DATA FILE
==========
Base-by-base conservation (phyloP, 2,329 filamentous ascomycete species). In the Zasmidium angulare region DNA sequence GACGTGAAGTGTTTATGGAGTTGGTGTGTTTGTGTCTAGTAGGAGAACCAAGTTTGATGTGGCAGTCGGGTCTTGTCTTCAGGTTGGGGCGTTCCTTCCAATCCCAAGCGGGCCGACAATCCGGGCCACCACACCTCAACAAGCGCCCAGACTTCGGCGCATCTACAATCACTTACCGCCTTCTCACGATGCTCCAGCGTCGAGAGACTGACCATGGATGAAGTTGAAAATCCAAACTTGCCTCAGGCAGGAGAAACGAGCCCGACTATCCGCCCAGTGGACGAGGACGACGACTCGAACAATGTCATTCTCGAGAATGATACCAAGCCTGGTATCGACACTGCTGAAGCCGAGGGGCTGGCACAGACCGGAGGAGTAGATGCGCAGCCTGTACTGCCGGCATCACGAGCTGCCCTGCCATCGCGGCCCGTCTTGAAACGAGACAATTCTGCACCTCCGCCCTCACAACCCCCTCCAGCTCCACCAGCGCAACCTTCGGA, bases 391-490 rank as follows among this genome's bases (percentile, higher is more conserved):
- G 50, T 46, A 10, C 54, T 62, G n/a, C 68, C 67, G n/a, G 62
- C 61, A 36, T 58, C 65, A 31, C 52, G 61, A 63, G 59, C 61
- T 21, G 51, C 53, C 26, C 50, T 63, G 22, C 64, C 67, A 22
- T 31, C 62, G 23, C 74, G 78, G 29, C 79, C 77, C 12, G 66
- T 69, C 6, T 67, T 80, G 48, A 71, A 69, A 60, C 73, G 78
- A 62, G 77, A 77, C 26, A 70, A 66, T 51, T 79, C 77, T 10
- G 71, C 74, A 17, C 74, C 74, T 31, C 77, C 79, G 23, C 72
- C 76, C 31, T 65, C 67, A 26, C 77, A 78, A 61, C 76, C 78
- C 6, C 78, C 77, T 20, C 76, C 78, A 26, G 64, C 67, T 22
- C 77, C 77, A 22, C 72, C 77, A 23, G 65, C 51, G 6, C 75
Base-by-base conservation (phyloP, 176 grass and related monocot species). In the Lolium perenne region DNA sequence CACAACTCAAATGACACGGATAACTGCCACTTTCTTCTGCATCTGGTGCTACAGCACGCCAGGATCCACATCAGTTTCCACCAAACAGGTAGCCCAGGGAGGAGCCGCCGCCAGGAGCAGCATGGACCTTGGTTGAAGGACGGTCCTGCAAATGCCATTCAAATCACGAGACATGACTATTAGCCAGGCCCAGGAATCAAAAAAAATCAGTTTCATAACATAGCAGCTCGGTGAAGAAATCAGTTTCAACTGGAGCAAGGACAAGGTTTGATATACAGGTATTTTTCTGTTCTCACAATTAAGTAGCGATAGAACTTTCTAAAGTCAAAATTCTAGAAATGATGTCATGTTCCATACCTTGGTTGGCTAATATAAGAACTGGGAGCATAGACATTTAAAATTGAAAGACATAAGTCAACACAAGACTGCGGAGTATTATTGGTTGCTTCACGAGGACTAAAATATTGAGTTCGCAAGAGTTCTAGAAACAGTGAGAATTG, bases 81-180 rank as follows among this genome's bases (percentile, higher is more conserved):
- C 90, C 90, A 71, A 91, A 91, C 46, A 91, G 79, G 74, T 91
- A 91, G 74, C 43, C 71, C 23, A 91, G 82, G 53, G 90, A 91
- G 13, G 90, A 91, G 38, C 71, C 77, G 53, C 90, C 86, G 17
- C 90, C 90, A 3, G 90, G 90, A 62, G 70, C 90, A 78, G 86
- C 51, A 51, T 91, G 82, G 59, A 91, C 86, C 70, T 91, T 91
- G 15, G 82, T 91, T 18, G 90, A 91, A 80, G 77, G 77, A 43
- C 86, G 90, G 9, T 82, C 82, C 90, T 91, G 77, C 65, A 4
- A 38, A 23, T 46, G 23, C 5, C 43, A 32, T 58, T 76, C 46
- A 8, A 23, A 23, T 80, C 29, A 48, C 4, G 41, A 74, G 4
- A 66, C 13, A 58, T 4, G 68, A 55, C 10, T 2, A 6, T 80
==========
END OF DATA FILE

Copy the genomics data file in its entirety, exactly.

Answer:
Base-by-base conservation (phyloP, 2,329 filamentous ascomycete species). In the Zasmidium angulare region DNA sequence GACGTGAAGTGTTTATGGAGTTGGTGTGTTTGTGTCTAGTAGGAGAACCAAGTTTGATGTGGCAGTCGGGTCTTGTCTTCAGGTTGGGGCGTTCCTTCCAATCCCAAGCGGGCCGACAATCCGGGCCACCACACCTCAACAAGCGCCCAGACTTCGGCGCATCTACAATCACTTACCGCCTTCTCACGATGCTCCAGCGTCGAGAGACTGACCATGGATGAAGTTGAAAATCCAAACTTGCCTCAGGCAGGAGAAACGAGCCCGACTATCCGCCCAGTGGACGAGGACGACGACTCGAACAATGTCATTCTCGAGAATGATACCAAGCCTGGTATCGACACTGCTGAAGCCGAGGGGCTGGCACAGACCGGAGGAGTAGATGCGCAGCCTGTACTGCCGGCATCACGAGCTGCCCTGCCATCGCGGCCCGTCTTGAAACGAGACAATTCTGCACCTCCGCCCTCACAACCCCCTCCAGCTCCACCAGCGCAACCTTCGGA, bases 391-490 rank as follows among this genome's bases (percentile, higher is more conserved):
- G 50, T 46, A 10, C 54, T 62, G n/a, C 68, C 67, G n/a, G 62
- C 61, A 36, T 58, C 65, A 31, C 52, G 61, A 63, G 59, C 61
- T 21, G 51, C 53, C 26, C 50, T 63, G 22, C 64, C 67, A 22
- T 31, C 62, G 23, C 74, G 78, G 29, C 79, C 77, C 12, G 66
- T 69, C 6, T 67, T 80, G 48, A 71, A 69, A 60, C 73, G 78
- A 62, G 77, A 77, C 26, A 70, A 66, T 51, T 79, C 77, T 10
- G 71, C 74, A 17, C 74, C 74, T 31, C 77, C 79, G 23, C 72
- C 76, C 31, T 65, C 67, A 26, C 77, A 78, A 61, C 76, C 78
- C 6, C 78, C 77, T 20, C 76, C 78, A 26, G 64, C 67, T 22
- C 77, C 77, A 22, C 72, C 77, A 23, G 65, C 51, G 6, C 75
Base-by-base conservation (phyloP, 176 grass and related monocot species). In the Lolium perenne region DNA sequence CACAACTCAAATGACACGGATAACTGCCACTTTCTTCTGCATCTGGTGCTACAGCACGCCAGGATCCACATCAGTTTCCACCAAACAGGTAGCCCAGGGAGGAGCCGCCGCCAGGAGCAGCATGGACCTTGGTTGAAGGACGGTCCTGCAAATGCCATTCAAATCACGAGACATGACTATTAGCCAGGCCCAGGAATCAAAAAAAATCAGTTTCATAACATAGCAGCTCGGTGAAGAAATCAGTTTCAACTGGAGCAAGGACAAGGTTTGATATACAGGTATTTTTCTGTTCTCACAATTAAGTAGCGATAGAACTTTCTAAAGTCAAAATTCTAGAAATGATGTCATGTTCCATACCTTGGTTGGCTAATATAAGAACTGGGAGCATAGACATTTAAAATTGAAAGACATAAGTCAACACAAGACTGCGGAGTATTATTGGTTGCTTCACGAGGACTAAAATATTGAGTTCGCAAGAGTTCTAGAAACAGTGAGAATTG, bases 81-180 rank as follows among this genome's bases (percentile, higher is more conserved):
- C 90, C 90, A 71, A 91, A 91, C 46, A 91, G 79, G 74, T 91
- A 91, G 74, C 43, C 71, C 23, A 91, G 82, G 53, G 90, A 91
- G 13, G 90, A 91, G 38, C 71, C 77, G 53, C 90, C 86, G 17
- C 90, C 90, A 3, G 90, G 90, A 62, G 70, C 90, A 78, G 86
- C 51, A 51, T 91, G 82, G 59, A 91, C 86, C 70, T 91, T 91
- G 15, G 82, T 91, T 18, G 90, A 91, A 80, G 77, G 77, A 43
- C 86, G 90, G 9, T 82, C 82, C 90, T 91, G 77, C 65, A 4
- A 38, A 23, T 46, G 23, C 5, C 43, A 32, T 58, T 76, C 46
- A 8, A 23, A 23, T 80, C 29, A 48, C 4, G 41, A 74, G 4
- A 66, C 13, A 58, T 4, G 68, A 55, C 10, T 2, A 6, T 80